Copyright Transfer Agreements
Most academic journals require that authors transfer copyright ownership to the publisher as a condition of publication. Authors are asked to sign the agreement after their article is accepted. After the copyright transfer, the publisher is essentially the legal author of the work, and has full control over its further use (making copies, creating derivative works, quoting from it, etc.).
A journal copyright transfer typically cannot abrogate any previous licenses an author has made, and may include a new license that allows the original author a few rights to use the work. However, most UO authors will find that they have given up more rights than they expect or wish to. It's possible to negotiate the terms of that publishing contract.
The first step is to know what rights you really want to retain. For example, you probably want to be able to use your own work in your teaching, to distribute copies of the work to colleagues, to reuse figures or quote from it in future works, and to make a version of your work publicly accessible, perhaps in the UO's Scholars' Bank or a disciplinary repository like arXiv. If your work is grant-funded, then the funding agency may make additional requirements that in turn imply that you need to retain sufficient legal rights to comply.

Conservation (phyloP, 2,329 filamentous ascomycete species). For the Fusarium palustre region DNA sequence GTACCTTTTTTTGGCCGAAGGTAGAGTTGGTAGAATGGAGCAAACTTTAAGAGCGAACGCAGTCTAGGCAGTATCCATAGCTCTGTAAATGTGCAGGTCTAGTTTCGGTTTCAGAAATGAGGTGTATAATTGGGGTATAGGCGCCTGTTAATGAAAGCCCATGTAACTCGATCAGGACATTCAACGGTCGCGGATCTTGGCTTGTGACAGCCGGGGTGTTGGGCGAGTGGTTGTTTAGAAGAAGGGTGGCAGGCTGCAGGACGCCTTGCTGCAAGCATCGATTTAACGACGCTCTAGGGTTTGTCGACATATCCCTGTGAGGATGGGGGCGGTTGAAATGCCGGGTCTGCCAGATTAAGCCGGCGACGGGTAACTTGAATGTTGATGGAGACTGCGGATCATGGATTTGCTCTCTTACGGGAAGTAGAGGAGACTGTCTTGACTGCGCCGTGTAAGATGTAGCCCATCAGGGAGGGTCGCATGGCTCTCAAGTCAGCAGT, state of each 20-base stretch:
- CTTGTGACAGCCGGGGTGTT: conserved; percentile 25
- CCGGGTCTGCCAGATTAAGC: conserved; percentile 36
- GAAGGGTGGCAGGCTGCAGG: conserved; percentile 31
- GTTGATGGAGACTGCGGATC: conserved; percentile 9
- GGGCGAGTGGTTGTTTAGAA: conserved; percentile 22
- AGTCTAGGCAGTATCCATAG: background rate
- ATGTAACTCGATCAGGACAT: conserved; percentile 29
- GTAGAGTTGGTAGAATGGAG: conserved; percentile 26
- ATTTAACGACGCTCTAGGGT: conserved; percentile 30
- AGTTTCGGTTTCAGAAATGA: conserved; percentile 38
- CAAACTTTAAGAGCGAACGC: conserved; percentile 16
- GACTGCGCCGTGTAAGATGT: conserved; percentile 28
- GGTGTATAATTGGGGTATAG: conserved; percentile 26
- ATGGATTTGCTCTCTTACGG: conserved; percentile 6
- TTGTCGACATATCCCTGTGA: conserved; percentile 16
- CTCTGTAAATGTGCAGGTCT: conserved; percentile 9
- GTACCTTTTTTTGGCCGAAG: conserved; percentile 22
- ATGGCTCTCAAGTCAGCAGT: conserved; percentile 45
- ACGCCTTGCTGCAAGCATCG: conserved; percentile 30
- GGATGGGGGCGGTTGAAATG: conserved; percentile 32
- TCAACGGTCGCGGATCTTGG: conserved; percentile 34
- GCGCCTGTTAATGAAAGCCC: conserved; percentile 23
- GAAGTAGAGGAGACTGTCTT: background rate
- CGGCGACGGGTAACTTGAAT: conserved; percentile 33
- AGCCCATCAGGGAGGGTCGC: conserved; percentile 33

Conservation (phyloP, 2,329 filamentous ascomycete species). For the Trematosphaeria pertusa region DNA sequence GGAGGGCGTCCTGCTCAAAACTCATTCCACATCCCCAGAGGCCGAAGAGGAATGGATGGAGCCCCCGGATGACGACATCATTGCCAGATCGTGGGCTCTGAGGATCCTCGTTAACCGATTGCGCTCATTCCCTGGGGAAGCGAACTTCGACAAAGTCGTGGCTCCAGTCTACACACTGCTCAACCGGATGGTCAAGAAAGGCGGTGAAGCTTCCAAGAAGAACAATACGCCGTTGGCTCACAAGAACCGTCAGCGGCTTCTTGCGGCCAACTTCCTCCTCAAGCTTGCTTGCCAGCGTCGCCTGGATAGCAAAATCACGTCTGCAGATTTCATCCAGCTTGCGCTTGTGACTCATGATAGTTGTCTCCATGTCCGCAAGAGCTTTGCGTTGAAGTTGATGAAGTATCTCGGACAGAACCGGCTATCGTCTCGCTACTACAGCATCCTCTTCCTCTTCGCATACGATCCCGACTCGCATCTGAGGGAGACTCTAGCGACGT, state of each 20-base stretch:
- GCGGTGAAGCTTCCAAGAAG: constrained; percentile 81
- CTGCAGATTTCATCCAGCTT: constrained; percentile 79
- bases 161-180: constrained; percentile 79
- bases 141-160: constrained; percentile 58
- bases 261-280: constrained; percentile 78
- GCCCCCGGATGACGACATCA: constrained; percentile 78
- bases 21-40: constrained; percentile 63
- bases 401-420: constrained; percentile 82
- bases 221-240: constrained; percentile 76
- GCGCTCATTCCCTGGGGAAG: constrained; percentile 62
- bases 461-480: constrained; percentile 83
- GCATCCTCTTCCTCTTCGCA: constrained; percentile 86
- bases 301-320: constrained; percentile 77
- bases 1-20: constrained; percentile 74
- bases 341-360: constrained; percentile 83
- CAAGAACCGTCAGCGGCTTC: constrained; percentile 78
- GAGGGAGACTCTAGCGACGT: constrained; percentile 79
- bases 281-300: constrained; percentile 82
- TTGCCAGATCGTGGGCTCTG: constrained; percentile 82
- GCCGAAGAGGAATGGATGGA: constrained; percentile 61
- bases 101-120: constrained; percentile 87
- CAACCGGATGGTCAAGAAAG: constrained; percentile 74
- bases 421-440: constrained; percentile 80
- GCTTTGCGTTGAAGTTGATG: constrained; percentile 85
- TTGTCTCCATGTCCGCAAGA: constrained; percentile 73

The second step is to make a counter-offer to the publisher rather than simply signing the copyright transfer agreement. You'll typically do so by including an author's addendum in your transfer agreement. If the publisher responds by rejecting the addendum, you can negotiate, and in a few cases where the stakes are high may even want to obtain legal advice.
For more detail on how to proceed, see: